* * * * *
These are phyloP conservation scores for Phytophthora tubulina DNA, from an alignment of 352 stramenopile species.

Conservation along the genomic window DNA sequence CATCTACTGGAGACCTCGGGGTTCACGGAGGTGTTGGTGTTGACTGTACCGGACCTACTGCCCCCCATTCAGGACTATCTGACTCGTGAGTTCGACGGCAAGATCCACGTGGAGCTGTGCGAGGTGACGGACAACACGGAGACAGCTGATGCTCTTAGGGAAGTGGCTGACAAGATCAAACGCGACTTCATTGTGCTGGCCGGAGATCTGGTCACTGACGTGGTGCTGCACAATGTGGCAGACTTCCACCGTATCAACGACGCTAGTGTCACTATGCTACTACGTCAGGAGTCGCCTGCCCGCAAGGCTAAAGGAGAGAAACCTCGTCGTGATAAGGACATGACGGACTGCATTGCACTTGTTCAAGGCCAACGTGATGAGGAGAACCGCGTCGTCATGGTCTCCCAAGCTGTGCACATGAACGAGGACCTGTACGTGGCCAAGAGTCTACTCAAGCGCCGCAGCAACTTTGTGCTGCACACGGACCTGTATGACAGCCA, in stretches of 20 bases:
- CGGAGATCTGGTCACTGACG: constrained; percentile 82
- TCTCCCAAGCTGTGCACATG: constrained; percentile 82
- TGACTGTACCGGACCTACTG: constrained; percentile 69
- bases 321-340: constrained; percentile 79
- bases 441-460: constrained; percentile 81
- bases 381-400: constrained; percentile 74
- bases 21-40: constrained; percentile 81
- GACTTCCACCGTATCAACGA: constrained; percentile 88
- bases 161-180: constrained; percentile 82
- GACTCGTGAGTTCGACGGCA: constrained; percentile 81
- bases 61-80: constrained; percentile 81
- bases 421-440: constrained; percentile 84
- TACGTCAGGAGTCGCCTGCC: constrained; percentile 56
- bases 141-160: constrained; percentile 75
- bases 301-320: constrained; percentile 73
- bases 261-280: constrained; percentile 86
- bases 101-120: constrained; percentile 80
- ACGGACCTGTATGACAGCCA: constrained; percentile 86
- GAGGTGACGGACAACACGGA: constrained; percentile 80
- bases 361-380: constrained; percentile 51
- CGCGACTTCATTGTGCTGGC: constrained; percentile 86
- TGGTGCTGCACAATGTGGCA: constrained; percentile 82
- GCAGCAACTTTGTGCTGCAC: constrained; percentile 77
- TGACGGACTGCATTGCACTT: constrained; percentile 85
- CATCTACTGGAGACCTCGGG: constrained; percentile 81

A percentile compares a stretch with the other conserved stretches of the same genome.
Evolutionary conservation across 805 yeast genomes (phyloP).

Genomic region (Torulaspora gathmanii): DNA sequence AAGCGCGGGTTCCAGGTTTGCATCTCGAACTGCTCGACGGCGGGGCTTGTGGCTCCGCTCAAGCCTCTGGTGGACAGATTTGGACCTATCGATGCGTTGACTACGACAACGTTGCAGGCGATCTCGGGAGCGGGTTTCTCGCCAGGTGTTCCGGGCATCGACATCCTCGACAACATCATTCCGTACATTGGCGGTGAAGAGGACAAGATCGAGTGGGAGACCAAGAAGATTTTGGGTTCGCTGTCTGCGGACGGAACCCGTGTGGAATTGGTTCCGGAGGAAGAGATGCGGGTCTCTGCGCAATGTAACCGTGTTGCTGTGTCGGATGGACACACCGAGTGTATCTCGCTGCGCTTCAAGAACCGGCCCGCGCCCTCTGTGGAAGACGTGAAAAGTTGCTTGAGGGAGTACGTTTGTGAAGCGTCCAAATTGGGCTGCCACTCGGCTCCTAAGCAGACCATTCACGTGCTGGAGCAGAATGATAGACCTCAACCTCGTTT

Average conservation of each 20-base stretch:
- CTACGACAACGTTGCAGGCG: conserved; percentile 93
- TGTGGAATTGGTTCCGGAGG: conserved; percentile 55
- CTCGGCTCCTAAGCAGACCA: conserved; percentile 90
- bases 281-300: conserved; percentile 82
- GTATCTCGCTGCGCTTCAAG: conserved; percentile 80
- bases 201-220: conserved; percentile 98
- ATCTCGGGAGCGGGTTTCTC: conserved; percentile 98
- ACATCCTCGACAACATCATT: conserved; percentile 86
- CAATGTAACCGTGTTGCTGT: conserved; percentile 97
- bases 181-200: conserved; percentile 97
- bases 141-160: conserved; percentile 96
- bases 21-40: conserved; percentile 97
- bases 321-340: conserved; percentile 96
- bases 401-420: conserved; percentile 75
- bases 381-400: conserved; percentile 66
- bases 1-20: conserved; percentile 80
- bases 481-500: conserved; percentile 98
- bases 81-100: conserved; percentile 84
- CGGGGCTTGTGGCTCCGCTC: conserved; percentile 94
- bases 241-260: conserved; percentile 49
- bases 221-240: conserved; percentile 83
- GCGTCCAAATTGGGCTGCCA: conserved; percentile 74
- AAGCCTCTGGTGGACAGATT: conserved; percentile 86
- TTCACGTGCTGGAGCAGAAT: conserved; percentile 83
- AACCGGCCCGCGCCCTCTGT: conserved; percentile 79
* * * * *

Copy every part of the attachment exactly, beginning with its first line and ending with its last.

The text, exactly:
These are phyloP conservation scores for Phytophthora tubulina DNA, from an alignment of 352 stramenopile species.

Conservation along the genomic window DNA sequence CATCTACTGGAGACCTCGGGGTTCACGGAGGTGTTGGTGTTGACTGTACCGGACCTACTGCCCCCCATTCAGGACTATCTGACTCGTGAGTTCGACGGCAAGATCCACGTGGAGCTGTGCGAGGTGACGGACAACACGGAGACAGCTGATGCTCTTAGGGAAGTGGCTGACAAGATCAAACGCGACTTCATTGTGCTGGCCGGAGATCTGGTCACTGACGTGGTGCTGCACAATGTGGCAGACTTCCACCGTATCAACGACGCTAGTGTCACTATGCTACTACGTCAGGAGTCGCCTGCCCGCAAGGCTAAAGGAGAGAAACCTCGTCGTGATAAGGACATGACGGACTGCATTGCACTTGTTCAAGGCCAACGTGATGAGGAGAACCGCGTCGTCATGGTCTCCCAAGCTGTGCACATGAACGAGGACCTGTACGTGGCCAAGAGTCTACTCAAGCGCCGCAGCAACTTTGTGCTGCACACGGACCTGTATGACAGCCA, in stretches of 20 bases:
- CGGAGATCTGGTCACTGACG: constrained; percentile 82
- TCTCCCAAGCTGTGCACATG: constrained; percentile 82
- TGACTGTACCGGACCTACTG: constrained; percentile 69
- bases 321-340: constrained; percentile 79
- bases 441-460: constrained; percentile 81
- bases 381-400: constrained; percentile 74
- bases 21-40: constrained; percentile 81
- GACTTCCACCGTATCAACGA: constrained; percentile 88
- bases 161-180: constrained; percentile 82
- GACTCGTGAGTTCGACGGCA: constrained; percentile 81
- bases 61-80: constrained; percentile 81
- bases 421-440: constrained; percentile 84
- TACGTCAGGAGTCGCCTGCC: constrained; percentile 56
- bases 141-160: constrained; percentile 75
- bases 301-320: constrained; percentile 73
- bases 261-280: constrained; percentile 86
- bases 101-120: constrained; percentile 80
- ACGGACCTGTATGACAGCCA: constrained; percentile 86
- GAGGTGACGGACAACACGGA: constrained; percentile 80
- bases 361-380: constrained; percentile 51
- CGCGACTTCATTGTGCTGGC: constrained; percentile 86
- TGGTGCTGCACAATGTGGCA: constrained; percentile 82
- GCAGCAACTTTGTGCTGCAC: constrained; percentile 77
- TGACGGACTGCATTGCACTT: constrained; percentile 85
- CATCTACTGGAGACCTCGGG: constrained; percentile 81

A percentile compares a stretch with the other conserved stretches of the same genome.
Evolutionary conservation across 805 yeast genomes (phyloP).

Genomic region (Torulaspora gathmanii): DNA sequence AAGCGCGGGTTCCAGGTTTGCATCTCGAACTGCTCGACGGCGGGGCTTGTGGCTCCGCTCAAGCCTCTGGTGGACAGATTTGGACCTATCGATGCGTTGACTACGACAACGTTGCAGGCGATCTCGGGAGCGGGTTTCTCGCCAGGTGTTCCGGGCATCGACATCCTCGACAACATCATTCCGTACATTGGCGGTGAAGAGGACAAGATCGAGTGGGAGACCAAGAAGATTTTGGGTTCGCTGTCTGCGGACGGAACCCGTGTGGAATTGGTTCCGGAGGAAGAGATGCGGGTCTCTGCGCAATGTAACCGTGTTGCTGTGTCGGATGGACACACCGAGTGTATCTCGCTGCGCTTCAAGAACCGGCCCGCGCCCTCTGTGGAAGACGTGAAAAGTTGCTTGAGGGAGTACGTTTGTGAAGCGTCCAAATTGGGCTGCCACTCGGCTCCTAAGCAGACCATTCACGTGCTGGAGCAGAATGATAGACCTCAACCTCGTTT

Average conservation of each 20-base stretch:
- CTACGACAACGTTGCAGGCG: conserved; percentile 93
- TGTGGAATTGGTTCCGGAGG: conserved; percentile 55
- CTCGGCTCCTAAGCAGACCA: conserved; percentile 90
- bases 281-300: conserved; percentile 82
- GTATCTCGCTGCGCTTCAAG: conserved; percentile 80
- bases 201-220: conserved; percentile 98
- ATCTCGGGAGCGGGTTTCTC: conserved; percentile 98
- ACATCCTCGACAACATCATT: conserved; percentile 86
- CAATGTAACCGTGTTGCTGT: conserved; percentile 97
- bases 181-200: conserved; percentile 97
- bases 141-160: conserved; percentile 96
- bases 21-40: conserved; percentile 97
- bases 321-340: conserved; percentile 96
- bases 401-420: conserved; percentile 75
- bases 381-400: conserved; percentile 66
- bases 1-20: conserved; percentile 80
- bases 481-500: conserved; percentile 98
- bases 81-100: conserved; percentile 84
- CGGGGCTTGTGGCTCCGCTC: conserved; percentile 94
- bases 241-260: conserved; percentile 49
- bases 221-240: conserved; percentile 83
- GCGTCCAAATTGGGCTGCCA: conserved; percentile 74
- AAGCCTCTGGTGGACAGATT: conserved; percentile 86
- TTCACGTGCTGGAGCAGAAT: conserved; percentile 83
- AACCGGCCCGCGCCCTCTGT: conserved; percentile 79